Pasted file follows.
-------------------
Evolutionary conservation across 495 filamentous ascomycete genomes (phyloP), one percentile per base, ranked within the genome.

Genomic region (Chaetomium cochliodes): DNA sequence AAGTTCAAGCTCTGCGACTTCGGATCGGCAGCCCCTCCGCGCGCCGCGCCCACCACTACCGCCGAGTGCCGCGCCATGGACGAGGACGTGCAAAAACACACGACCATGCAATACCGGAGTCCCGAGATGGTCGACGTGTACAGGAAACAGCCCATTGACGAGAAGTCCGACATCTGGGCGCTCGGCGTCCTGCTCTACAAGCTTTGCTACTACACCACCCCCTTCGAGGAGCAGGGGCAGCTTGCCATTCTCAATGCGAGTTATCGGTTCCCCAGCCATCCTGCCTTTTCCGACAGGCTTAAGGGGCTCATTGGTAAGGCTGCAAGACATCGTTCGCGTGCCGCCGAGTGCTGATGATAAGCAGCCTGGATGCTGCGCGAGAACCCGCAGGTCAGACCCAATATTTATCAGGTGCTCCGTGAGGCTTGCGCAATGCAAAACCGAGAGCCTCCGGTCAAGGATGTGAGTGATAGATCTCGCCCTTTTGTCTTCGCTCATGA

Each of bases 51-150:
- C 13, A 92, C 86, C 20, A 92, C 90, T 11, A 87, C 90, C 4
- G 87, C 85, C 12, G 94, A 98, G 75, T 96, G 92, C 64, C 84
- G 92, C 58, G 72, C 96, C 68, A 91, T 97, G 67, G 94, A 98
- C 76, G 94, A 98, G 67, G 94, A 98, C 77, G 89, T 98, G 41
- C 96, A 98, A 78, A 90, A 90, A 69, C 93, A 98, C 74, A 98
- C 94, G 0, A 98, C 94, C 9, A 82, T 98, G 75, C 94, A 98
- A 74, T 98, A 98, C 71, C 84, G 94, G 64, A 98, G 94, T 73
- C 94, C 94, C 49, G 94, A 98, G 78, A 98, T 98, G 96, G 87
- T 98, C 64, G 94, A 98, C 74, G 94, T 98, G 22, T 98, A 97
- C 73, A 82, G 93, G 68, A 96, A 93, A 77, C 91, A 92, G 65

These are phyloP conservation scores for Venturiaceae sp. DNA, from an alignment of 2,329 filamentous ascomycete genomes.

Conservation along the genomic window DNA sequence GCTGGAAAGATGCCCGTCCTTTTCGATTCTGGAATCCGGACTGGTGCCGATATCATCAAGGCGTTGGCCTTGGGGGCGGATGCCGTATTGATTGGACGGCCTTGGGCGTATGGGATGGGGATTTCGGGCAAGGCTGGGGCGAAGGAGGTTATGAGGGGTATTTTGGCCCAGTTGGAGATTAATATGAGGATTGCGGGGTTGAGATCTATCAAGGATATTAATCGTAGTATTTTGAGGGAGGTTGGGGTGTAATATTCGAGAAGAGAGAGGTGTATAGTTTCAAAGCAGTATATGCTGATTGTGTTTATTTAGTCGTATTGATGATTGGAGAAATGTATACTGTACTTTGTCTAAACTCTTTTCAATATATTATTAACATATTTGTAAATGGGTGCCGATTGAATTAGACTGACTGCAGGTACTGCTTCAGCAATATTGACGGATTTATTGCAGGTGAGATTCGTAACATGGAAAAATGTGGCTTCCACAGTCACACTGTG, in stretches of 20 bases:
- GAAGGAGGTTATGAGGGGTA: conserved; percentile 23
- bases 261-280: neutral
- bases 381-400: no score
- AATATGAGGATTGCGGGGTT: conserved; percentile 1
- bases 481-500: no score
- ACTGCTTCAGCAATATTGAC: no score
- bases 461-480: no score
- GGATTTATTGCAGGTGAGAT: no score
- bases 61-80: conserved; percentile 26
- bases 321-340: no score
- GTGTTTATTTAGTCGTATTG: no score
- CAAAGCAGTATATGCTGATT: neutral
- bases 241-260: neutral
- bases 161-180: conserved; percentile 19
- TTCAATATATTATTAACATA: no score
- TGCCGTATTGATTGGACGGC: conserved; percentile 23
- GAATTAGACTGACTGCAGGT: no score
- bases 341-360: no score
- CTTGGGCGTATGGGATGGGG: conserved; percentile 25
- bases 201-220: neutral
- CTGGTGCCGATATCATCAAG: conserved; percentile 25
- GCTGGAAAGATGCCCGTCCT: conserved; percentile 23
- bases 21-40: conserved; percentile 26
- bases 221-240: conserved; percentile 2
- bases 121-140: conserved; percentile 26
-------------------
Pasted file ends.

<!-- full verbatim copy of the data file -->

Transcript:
Evolutionary conservation across 495 filamentous ascomycete genomes (phyloP), one percentile per base, ranked within the genome.

Genomic region (Chaetomium cochliodes): DNA sequence AAGTTCAAGCTCTGCGACTTCGGATCGGCAGCCCCTCCGCGCGCCGCGCCCACCACTACCGCCGAGTGCCGCGCCATGGACGAGGACGTGCAAAAACACACGACCATGCAATACCGGAGTCCCGAGATGGTCGACGTGTACAGGAAACAGCCCATTGACGAGAAGTCCGACATCTGGGCGCTCGGCGTCCTGCTCTACAAGCTTTGCTACTACACCACCCCCTTCGAGGAGCAGGGGCAGCTTGCCATTCTCAATGCGAGTTATCGGTTCCCCAGCCATCCTGCCTTTTCCGACAGGCTTAAGGGGCTCATTGGTAAGGCTGCAAGACATCGTTCGCGTGCCGCCGAGTGCTGATGATAAGCAGCCTGGATGCTGCGCGAGAACCCGCAGGTCAGACCCAATATTTATCAGGTGCTCCGTGAGGCTTGCGCAATGCAAAACCGAGAGCCTCCGGTCAAGGATGTGAGTGATAGATCTCGCCCTTTTGTCTTCGCTCATGA

Each of bases 51-150:
- C 13, A 92, C 86, C 20, A 92, C 90, T 11, A 87, C 90, C 4
- G 87, C 85, C 12, G 94, A 98, G 75, T 96, G 92, C 64, C 84
- G 92, C 58, G 72, C 96, C 68, A 91, T 97, G 67, G 94, A 98
- C 76, G 94, A 98, G 67, G 94, A 98, C 77, G 89, T 98, G 41
- C 96, A 98, A 78, A 90, A 90, A 69, C 93, A 98, C 74, A 98
- C 94, G 0, A 98, C 94, C 9, A 82, T 98, G 75, C 94, A 98
- A 74, T 98, A 98, C 71, C 84, G 94, G 64, A 98, G 94, T 73
- C 94, C 94, C 49, G 94, A 98, G 78, A 98, T 98, G 96, G 87
- T 98, C 64, G 94, A 98, C 74, G 94, T 98, G 22, T 98, A 97
- C 73, A 82, G 93, G 68, A 96, A 93, A 77, C 91, A 92, G 65

These are phyloP conservation scores for Venturiaceae sp. DNA, from an alignment of 2,329 filamentous ascomycete genomes.

Conservation along the genomic window DNA sequence GCTGGAAAGATGCCCGTCCTTTTCGATTCTGGAATCCGGACTGGTGCCGATATCATCAAGGCGTTGGCCTTGGGGGCGGATGCCGTATTGATTGGACGGCCTTGGGCGTATGGGATGGGGATTTCGGGCAAGGCTGGGGCGAAGGAGGTTATGAGGGGTATTTTGGCCCAGTTGGAGATTAATATGAGGATTGCGGGGTTGAGATCTATCAAGGATATTAATCGTAGTATTTTGAGGGAGGTTGGGGTGTAATATTCGAGAAGAGAGAGGTGTATAGTTTCAAAGCAGTATATGCTGATTGTGTTTATTTAGTCGTATTGATGATTGGAGAAATGTATACTGTACTTTGTCTAAACTCTTTTCAATATATTATTAACATATTTGTAAATGGGTGCCGATTGAATTAGACTGACTGCAGGTACTGCTTCAGCAATATTGACGGATTTATTGCAGGTGAGATTCGTAACATGGAAAAATGTGGCTTCCACAGTCACACTGTG, in stretches of 20 bases:
- GAAGGAGGTTATGAGGGGTA: conserved; percentile 23
- bases 261-280: neutral
- bases 381-400: no score
- AATATGAGGATTGCGGGGTT: conserved; percentile 1
- bases 481-500: no score
- ACTGCTTCAGCAATATTGAC: no score
- bases 461-480: no score
- GGATTTATTGCAGGTGAGAT: no score
- bases 61-80: conserved; percentile 26
- bases 321-340: no score
- GTGTTTATTTAGTCGTATTG: no score
- CAAAGCAGTATATGCTGATT: neutral
- bases 241-260: neutral
- bases 161-180: conserved; percentile 19
- TTCAATATATTATTAACATA: no score
- TGCCGTATTGATTGGACGGC: conserved; percentile 23
- GAATTAGACTGACTGCAGGT: no score
- bases 341-360: no score
- CTTGGGCGTATGGGATGGGG: conserved; percentile 25
- bases 201-220: neutral
- CTGGTGCCGATATCATCAAG: conserved; percentile 25
- GCTGGAAAGATGCCCGTCCT: conserved; percentile 23
- bases 21-40: conserved; percentile 26
- bases 221-240: conserved; percentile 2
- bases 121-140: conserved; percentile 26